Elizabeth Daigneau is GOVERNING's managing editor.E-mail: firstname.lastname@example.org
The San Francisco Public Library has hired a full-time social worker to help its patrons in crisis.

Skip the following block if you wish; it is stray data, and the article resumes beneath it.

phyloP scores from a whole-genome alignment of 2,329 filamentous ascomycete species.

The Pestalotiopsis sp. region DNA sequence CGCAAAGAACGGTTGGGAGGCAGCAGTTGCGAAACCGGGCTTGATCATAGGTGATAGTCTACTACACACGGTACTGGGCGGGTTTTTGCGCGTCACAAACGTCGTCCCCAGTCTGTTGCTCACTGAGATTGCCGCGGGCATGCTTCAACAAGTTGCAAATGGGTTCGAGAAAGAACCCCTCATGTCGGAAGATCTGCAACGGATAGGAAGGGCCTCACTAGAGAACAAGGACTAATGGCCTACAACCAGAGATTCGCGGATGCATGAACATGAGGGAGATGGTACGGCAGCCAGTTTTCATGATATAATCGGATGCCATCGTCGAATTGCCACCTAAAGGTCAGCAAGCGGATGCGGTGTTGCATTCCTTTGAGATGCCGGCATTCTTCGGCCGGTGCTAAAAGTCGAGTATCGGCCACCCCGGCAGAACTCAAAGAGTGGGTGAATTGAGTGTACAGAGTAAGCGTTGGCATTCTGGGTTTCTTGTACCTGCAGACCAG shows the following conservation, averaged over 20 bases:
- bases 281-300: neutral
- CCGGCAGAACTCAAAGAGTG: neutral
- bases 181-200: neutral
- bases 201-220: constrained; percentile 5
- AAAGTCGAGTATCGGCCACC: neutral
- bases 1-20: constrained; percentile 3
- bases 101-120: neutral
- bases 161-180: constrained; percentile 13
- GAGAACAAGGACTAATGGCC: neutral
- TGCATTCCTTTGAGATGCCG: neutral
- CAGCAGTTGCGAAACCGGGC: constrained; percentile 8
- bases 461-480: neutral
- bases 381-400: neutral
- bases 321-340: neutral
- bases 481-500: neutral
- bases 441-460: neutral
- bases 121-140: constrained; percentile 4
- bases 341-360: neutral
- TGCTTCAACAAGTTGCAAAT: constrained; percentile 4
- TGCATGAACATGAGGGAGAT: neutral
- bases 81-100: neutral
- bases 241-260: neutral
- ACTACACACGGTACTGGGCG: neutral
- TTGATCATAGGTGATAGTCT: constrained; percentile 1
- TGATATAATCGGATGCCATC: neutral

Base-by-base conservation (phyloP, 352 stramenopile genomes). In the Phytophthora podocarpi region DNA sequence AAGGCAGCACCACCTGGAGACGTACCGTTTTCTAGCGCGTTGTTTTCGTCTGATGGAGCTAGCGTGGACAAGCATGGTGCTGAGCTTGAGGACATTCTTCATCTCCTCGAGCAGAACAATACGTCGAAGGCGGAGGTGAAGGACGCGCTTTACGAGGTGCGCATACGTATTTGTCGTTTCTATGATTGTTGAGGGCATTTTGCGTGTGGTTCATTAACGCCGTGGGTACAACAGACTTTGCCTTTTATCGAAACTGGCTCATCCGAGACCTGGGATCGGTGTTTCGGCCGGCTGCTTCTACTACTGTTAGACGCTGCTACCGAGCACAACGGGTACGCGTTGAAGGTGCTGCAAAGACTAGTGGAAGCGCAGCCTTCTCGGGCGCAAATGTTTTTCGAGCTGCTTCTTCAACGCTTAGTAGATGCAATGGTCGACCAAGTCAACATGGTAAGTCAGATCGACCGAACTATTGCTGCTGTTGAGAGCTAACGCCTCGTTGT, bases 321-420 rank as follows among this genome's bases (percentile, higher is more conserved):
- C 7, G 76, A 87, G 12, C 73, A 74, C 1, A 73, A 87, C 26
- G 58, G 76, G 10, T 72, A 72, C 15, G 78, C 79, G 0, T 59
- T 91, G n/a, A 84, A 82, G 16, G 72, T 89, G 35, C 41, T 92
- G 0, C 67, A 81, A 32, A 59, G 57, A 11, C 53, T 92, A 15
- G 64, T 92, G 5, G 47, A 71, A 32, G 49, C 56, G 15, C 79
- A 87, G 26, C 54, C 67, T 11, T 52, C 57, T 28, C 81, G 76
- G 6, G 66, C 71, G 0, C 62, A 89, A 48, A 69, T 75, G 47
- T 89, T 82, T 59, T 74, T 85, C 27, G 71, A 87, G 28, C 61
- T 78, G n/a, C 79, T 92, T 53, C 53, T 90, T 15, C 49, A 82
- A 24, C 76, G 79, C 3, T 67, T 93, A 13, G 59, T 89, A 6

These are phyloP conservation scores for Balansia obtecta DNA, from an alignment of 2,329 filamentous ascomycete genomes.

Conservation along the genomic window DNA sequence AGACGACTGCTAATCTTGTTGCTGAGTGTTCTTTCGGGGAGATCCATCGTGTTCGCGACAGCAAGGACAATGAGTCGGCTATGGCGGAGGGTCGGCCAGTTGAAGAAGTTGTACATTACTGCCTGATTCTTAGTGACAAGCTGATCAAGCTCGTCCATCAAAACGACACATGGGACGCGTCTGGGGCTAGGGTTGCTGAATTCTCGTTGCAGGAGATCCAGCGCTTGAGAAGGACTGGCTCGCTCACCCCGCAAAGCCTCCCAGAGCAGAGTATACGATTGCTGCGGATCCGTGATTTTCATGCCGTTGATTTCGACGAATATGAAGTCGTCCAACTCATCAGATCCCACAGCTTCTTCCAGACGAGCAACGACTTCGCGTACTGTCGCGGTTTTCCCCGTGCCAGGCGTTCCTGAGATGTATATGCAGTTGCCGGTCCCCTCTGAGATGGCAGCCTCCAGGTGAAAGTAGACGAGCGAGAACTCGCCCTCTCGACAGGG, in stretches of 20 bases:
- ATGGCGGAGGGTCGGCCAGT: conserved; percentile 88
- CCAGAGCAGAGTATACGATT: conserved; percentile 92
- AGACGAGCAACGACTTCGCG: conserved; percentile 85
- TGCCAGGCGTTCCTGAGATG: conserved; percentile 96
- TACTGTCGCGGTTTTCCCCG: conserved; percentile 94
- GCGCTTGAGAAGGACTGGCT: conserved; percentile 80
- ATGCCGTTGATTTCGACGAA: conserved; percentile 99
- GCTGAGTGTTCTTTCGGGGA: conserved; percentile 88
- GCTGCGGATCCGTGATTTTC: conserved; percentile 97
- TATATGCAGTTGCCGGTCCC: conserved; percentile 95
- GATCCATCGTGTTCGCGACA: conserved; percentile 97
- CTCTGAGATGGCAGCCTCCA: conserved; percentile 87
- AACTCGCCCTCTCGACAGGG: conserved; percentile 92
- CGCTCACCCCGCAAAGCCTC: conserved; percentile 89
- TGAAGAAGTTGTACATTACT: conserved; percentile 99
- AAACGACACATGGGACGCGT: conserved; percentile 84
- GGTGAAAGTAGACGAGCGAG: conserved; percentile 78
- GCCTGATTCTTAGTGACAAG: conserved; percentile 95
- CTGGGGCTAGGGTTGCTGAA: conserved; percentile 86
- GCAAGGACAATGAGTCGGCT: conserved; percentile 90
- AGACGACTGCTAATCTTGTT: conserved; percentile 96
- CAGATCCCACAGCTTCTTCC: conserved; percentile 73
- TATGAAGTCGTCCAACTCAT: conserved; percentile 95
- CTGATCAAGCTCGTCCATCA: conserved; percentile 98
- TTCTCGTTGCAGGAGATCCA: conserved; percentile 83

Public libraries have long been a daytime sanctuary for the homeless. Now, they're starting to see even more of the down-and-out among the bookshelves. As the economy languishes and cities shut down social programs, public libraries are increasingly functioning as drop-in centers for the homeless. The San Francisco Public Library, where hundreds of homeless people can be found every day, has taken a one-of-a-kind step to address the needs of its patrons in crisis. In partnership with the city's Department of Public Health, the library has hired a social worker. On hand five days a week, the social worker handles referrals to social services for the newly and chronically homeless, mentally ill and those struggling with substance abuse. Since the position's creation over a year ago, more than 150 people have been directed to social services. In addition to handling complaints from staff and patrons about people's behavior, the social worker also trains library staff on what to do if they witness unpleasant behavior, and trains formerly homeless people to work at the library and guide others to services. An ongoing survey administered by the library has found that staff and patrons cite fewer incidents of negative behavior. (Photo: Mike Fernwood)